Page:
Monday, 8 August 2011

Featured Artist - Erin Burns

Erin Burns' work involves delicately painting and marking the surface of a photograph taken in a natural environment which is then mounted on aluminum and then covered in multiple layers of viscous polymer resin and paint. The viewer appears to be looking through a translucent solid where textures, layers, and imagery converge.

Where did you train? What did training teach you and what do you wish it had taught you?
I have a Bachelor of Fine Arts (BFA) from the University of California, Berkeley and a Master of Fine Arts (MFA) from New York University. I was born in the San Francisco Bay Area, California and moved to Brighton in 2003.

When and where did you first want to do what you do?
I was a creative, theatrical kid. I loved dressing up and drawing and thought I’d be an actress or artist or vet when I grew up. I have always loved animals but am squeamish and cry at the sight of an injured spider or crushed snail, so it was a safer option to head down the creative route.

One favourite living artist?

Gosh there are so many. I guess if money weren’t an issue and I could live with someone’s work it would have to be the German artist, Gerhard Richter. To see his work in person makes me physically tingle and sometimes even burst into tears. His ability to render raw emotion via paint handling is magnificent.

One favourite historical artist?

Joseph Beuys for the sadness, drama, and complexity. I find his work very moving although it is so different to my process.

Where do you get most of your inspiration from?
Everything and anything can be an inspiration. Books, movies, clothing patterns, design mags, nature, signage. I am constantly taking in imagery that makes its way into my work. I just bought a bunch of wallpaper samples to use as inspiration for my paintings.

What is the most interesting / fun job you have had?

I used to dress mannequins for a living when I was a window dresser in San Francisco. I went store to store coming up with creative ways to sell clothes with props and design. It was nice to get paid for having a good eye, I couldn’t believe you could get paid for being creative in that way. I loved it.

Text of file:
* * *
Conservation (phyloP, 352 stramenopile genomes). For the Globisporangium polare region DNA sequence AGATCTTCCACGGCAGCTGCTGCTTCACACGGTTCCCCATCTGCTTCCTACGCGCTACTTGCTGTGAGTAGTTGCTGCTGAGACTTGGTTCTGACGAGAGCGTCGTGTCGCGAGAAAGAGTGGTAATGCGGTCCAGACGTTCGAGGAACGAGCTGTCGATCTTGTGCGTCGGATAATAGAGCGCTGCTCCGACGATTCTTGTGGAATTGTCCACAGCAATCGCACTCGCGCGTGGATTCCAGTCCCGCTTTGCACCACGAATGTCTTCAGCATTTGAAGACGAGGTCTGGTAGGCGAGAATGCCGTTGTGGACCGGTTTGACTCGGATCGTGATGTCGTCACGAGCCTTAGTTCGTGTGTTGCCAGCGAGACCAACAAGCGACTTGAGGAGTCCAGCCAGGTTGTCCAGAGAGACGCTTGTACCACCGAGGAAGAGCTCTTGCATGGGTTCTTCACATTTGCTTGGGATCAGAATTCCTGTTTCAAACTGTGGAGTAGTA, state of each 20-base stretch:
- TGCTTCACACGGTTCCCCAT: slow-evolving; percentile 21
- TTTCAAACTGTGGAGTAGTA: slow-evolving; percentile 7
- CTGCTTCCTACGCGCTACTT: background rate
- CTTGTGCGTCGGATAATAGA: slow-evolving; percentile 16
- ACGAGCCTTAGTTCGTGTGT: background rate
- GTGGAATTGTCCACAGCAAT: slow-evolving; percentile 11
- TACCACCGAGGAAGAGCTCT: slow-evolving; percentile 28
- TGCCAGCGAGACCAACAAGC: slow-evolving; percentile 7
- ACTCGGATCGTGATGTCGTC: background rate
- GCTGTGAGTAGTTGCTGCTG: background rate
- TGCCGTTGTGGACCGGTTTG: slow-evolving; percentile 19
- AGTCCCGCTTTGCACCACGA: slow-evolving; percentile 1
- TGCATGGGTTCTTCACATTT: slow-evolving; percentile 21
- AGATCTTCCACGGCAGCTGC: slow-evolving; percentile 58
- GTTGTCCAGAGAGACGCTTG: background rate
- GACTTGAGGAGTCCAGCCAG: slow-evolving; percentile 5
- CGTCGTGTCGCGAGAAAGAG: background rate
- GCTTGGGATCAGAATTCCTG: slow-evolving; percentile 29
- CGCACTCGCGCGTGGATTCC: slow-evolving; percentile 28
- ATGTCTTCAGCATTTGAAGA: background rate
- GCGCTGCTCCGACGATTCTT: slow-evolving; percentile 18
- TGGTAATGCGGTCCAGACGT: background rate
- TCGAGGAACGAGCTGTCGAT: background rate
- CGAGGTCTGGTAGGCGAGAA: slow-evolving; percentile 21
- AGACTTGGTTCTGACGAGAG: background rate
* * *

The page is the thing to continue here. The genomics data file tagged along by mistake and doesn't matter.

Have you had any interesting work related collaborations?
I am still in touch with many of my New York classmates from graduate school and a few of us have done mail art projects where we send small panel paintings back and forth to each other in the post and work collaboratively over a few months on a few pieces. It is always so exciting when something comes back to you, changed, but still with your hand in it. It is a very loose way of working in that you can’t be precious about the bits and pieces and you have to trust the process and let go. It is a good thing to do and can free your own process greatly.

At age 16 who most influenced your style?
Depeche Mode, The Thompson Twins, Benetton, Vogue and Glamour magazines. As for artists I was really into photography and followed the work of Annie Leibovitz.

Last book / film that blew your mind?
Book: What is the What because it was shocking, sad, moving, and inspiring.

Film: Honestly, Bridesmaids….it was such a good laugh.

What music are you currently listening to?
LCD Soundsystem, Regina Spektor, Elliott Smith

Who would you say buys your work?
My collectors range from supportive friends to strangers who see my work at art fairs to corporate buyers and interior designers. I have work in the Dorchester Hotel, Great Ormond Street Hospital, and the Ritz in Los Angeles. And just about all of my friends have purchased work. I have been very lucky to be so supported.

Where and what is your studio?
I have a studio at Trafalgar House in Portslade with obscure sea views. I am across from a dilapidated, abandoned building that is beautiful.

Do you have a good work/life balance?
Yes I think I do. My studio is very close to home so I can pop round at anytime to get things done if I suddenly feel the urge or need to check on a pour. I see “studio” time as anything that adds to my creative flow so travelling, gardening, walking the dogs, going to see shows, etc…these are all things that feed into my practice. Even sitting in the garden with the latest Elle D├ęcor magazine (one of my favourite pastimes) can be considered “studio work”.

What one word would describe your feeling of doing your work?

If you could be doing anything else what would it be?
Comedic actress if I was very brave.

If you could exhibit in any gallery in the world which would it be?
Ooh. I’d take Purdy Hicks in London to start with and then ideally end up with a major retrospective at the Museum of Modern Art in Manhattan when I am in my 80’s.

Any other relevant information?
I am showing some older work at the Brighton Art Fair this year so things that my dealer no longer takes to market. Make me an offer! Pieces will be priced to MOVE!

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